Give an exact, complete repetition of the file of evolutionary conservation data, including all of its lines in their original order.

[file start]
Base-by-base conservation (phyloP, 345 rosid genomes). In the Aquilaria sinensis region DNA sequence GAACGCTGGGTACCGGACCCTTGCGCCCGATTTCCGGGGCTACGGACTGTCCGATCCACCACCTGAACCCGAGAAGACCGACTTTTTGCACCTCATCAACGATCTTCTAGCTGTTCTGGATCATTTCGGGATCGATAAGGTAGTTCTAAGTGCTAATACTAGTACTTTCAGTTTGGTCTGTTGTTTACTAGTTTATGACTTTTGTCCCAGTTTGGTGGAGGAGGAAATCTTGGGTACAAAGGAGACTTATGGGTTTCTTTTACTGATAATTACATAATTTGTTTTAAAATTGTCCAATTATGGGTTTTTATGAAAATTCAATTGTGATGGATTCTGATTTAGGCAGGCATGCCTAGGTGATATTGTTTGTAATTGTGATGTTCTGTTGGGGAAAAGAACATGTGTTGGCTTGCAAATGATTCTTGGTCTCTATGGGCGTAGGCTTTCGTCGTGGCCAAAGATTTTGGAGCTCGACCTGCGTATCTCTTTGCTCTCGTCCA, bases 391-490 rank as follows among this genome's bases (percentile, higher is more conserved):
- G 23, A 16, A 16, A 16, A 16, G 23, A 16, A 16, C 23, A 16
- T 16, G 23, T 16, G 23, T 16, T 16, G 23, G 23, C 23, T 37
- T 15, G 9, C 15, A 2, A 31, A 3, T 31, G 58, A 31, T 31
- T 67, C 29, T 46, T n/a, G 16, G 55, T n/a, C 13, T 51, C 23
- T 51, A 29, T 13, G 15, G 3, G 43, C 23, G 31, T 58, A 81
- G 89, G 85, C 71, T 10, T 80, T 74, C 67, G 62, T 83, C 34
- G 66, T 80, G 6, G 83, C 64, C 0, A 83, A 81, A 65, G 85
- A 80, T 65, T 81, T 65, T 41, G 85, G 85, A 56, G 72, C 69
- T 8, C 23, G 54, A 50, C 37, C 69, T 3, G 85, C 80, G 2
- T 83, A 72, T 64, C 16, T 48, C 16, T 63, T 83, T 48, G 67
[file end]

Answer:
Base-by-base conservation (phyloP, 345 rosid genomes). In the Aquilaria sinensis region DNA sequence GAACGCTGGGTACCGGACCCTTGCGCCCGATTTCCGGGGCTACGGACTGTCCGATCCACCACCTGAACCCGAGAAGACCGACTTTTTGCACCTCATCAACGATCTTCTAGCTGTTCTGGATCATTTCGGGATCGATAAGGTAGTTCTAAGTGCTAATACTAGTACTTTCAGTTTGGTCTGTTGTTTACTAGTTTATGACTTTTGTCCCAGTTTGGTGGAGGAGGAAATCTTGGGTACAAAGGAGACTTATGGGTTTCTTTTACTGATAATTACATAATTTGTTTTAAAATTGTCCAATTATGGGTTTTTATGAAAATTCAATTGTGATGGATTCTGATTTAGGCAGGCATGCCTAGGTGATATTGTTTGTAATTGTGATGTTCTGTTGGGGAAAAGAACATGTGTTGGCTTGCAAATGATTCTTGGTCTCTATGGGCGTAGGCTTTCGTCGTGGCCAAAGATTTTGGAGCTCGACCTGCGTATCTCTTTGCTCTCGTCCA, bases 391-490 rank as follows among this genome's bases (percentile, higher is more conserved):
- G 23, A 16, A 16, A 16, A 16, G 23, A 16, A 16, C 23, A 16
- T 16, G 23, T 16, G 23, T 16, T 16, G 23, G 23, C 23, T 37
- T 15, G 9, C 15, A 2, A 31, A 3, T 31, G 58, A 31, T 31
- T 67, C 29, T 46, T n/a, G 16, G 55, T n/a, C 13, T 51, C 23
- T 51, A 29, T 13, G 15, G 3, G 43, C 23, G 31, T 58, A 81
- G 89, G 85, C 71, T 10, T 80, T 74, C 67, G 62, T 83, C 34
- G 66, T 80, G 6, G 83, C 64, C 0, A 83, A 81, A 65, G 85
- A 80, T 65, T 81, T 65, T 41, G 85, G 85, A 56, G 72, C 69
- T 8, C 23, G 54, A 50, C 37, C 69, T 3, G 85, C 80, G 2
- T 83, A 72, T 64, C 16, T 48, C 16, T 63, T 83, T 48, G 67